The UM International Center for Automotive Medicine's primary research focus is to develop a deeper understanding of the causes of injuries so that they can be better treated and prevented. Our research team was one of the founding members of the Crash Injury Research Engineering Network (CIREN), a government-industry research consortium of NHTSA and we were involved with this project for 14 years. We are committed to supporting the NIH Roadmap's integrated vision by generating opportunities in three main areas: new pathways to discovery, research teams of the future, and re-engineering the research enterprise.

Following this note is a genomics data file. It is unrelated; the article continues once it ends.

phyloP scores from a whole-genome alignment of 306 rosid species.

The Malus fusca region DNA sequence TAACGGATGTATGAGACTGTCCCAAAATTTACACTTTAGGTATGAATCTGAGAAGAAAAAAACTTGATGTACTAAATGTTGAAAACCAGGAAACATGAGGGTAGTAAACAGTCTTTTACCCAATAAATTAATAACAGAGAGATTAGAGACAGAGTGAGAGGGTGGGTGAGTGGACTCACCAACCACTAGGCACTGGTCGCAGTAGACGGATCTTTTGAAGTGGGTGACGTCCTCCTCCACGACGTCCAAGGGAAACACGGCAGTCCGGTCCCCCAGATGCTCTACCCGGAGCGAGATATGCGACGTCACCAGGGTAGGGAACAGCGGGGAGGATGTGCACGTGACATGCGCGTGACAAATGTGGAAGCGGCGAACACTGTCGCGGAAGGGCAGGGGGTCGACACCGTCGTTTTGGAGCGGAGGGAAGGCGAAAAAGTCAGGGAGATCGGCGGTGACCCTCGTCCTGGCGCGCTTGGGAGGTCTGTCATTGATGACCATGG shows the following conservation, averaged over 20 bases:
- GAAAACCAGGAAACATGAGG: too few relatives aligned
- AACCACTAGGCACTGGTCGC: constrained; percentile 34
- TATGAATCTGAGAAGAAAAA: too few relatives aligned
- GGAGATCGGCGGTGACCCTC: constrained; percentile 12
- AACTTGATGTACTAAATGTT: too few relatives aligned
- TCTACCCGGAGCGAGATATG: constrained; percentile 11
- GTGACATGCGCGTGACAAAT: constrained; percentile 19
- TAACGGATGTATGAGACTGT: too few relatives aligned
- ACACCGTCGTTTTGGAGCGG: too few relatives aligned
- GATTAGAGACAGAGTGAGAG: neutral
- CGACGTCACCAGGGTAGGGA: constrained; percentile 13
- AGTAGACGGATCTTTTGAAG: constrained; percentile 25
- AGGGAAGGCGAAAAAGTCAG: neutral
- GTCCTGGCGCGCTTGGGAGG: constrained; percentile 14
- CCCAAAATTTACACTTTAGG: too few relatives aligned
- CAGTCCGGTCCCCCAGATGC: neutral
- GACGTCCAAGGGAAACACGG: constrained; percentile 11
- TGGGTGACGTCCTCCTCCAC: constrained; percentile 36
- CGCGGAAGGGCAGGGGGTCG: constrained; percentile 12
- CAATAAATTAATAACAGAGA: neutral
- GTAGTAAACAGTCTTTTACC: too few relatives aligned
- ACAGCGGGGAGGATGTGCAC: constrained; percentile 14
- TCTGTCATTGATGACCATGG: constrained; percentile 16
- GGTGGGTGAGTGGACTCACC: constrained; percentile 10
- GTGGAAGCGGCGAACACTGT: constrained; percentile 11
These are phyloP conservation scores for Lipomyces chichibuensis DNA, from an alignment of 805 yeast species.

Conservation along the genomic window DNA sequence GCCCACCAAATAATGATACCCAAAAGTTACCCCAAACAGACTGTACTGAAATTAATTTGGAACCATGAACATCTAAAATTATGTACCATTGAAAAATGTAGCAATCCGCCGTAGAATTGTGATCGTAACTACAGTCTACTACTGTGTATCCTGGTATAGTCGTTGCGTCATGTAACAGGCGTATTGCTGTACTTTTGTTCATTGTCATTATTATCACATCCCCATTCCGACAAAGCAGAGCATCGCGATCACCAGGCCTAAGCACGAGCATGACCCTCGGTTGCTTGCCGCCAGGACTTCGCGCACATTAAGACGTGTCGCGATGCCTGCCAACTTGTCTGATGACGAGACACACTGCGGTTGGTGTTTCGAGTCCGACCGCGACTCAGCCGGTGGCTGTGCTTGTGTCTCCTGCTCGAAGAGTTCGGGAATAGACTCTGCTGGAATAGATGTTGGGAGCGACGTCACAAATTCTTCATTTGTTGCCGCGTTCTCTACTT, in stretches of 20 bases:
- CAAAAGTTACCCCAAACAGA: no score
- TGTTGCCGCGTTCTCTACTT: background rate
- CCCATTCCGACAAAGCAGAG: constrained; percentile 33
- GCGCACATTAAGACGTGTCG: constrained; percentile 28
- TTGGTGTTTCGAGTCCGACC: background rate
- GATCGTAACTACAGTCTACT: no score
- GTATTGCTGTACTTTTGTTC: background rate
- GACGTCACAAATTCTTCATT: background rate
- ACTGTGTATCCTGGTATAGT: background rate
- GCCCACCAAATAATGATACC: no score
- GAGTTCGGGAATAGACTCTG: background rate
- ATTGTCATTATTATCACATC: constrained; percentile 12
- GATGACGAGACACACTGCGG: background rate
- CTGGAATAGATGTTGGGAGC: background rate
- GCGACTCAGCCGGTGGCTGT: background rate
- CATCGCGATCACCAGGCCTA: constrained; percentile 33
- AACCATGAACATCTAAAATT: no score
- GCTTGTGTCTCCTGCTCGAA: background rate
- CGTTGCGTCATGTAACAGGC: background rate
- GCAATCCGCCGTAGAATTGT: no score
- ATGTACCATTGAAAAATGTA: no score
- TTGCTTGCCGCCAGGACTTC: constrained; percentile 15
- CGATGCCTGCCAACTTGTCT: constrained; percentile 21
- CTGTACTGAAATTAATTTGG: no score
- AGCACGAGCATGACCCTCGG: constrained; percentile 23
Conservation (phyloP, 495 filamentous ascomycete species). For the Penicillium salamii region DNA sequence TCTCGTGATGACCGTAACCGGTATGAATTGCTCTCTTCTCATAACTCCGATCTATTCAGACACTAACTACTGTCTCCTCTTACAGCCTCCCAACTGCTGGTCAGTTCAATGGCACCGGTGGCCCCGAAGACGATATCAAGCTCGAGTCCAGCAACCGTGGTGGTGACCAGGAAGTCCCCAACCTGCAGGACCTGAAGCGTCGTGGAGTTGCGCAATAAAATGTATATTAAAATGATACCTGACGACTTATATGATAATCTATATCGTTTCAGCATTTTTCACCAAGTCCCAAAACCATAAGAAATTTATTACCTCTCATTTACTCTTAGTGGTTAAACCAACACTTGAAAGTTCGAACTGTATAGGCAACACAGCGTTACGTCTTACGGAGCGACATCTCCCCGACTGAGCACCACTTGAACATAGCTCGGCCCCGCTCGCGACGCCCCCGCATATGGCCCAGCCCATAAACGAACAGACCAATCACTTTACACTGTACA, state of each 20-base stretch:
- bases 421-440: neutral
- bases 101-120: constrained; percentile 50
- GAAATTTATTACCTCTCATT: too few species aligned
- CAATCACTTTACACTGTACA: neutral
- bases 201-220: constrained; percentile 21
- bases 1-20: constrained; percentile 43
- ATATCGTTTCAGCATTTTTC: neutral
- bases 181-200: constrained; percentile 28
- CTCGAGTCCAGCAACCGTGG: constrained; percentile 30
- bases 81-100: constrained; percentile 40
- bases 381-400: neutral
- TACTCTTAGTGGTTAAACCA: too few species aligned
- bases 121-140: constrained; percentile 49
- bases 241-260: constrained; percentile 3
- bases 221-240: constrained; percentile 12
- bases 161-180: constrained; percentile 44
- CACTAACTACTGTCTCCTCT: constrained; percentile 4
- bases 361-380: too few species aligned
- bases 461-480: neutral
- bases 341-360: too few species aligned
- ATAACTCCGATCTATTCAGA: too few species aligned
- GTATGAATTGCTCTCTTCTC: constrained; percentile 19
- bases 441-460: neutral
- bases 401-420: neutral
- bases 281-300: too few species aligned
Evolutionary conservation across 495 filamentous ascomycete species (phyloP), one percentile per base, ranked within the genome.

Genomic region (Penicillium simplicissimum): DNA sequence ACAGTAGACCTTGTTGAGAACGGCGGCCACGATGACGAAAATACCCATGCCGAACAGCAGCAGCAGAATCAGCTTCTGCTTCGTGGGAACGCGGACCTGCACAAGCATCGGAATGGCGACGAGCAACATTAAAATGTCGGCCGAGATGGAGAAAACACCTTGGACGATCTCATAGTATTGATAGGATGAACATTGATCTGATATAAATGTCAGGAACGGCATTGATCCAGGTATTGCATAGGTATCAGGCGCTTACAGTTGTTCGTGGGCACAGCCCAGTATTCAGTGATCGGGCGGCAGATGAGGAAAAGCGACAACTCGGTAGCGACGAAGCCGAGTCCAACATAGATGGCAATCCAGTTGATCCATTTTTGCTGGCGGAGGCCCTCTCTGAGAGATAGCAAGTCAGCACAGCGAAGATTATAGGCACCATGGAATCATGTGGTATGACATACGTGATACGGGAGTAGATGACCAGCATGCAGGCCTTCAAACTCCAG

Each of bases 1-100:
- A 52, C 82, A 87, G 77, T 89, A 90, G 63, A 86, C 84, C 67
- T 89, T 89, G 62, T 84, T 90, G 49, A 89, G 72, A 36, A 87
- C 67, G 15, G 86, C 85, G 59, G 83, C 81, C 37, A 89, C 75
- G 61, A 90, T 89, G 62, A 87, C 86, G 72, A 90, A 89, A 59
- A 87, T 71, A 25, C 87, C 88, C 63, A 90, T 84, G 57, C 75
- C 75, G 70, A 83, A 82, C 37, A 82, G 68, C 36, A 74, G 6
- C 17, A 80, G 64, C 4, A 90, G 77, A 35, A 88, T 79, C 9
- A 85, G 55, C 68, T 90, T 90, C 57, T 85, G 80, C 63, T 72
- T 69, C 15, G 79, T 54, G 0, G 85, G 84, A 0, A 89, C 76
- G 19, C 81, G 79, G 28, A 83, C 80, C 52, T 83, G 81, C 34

"Analytical morphomics" is the term we used to describe the innovative high-throughput, highly automated, anatomically indexed processing of 3D medical imaging data that we developed to support interdisciplinary translational crash research. It is designed to take rapid advantage of advances in computation and medical imaging as well as the statistical techniques developed for genomic and proteomic analysis. Furthermore, Southeast Michigan is the international epicenter of automotive engineering and its close proximity to the UM allows for cross training and research collaboration not possible in any other location. Joint research findings are immediately translatable into vehicle design changes. Indeed, industry experts estimate that our team's crash injury findings have already resulted in the improved safety design of over 60 million vehicles.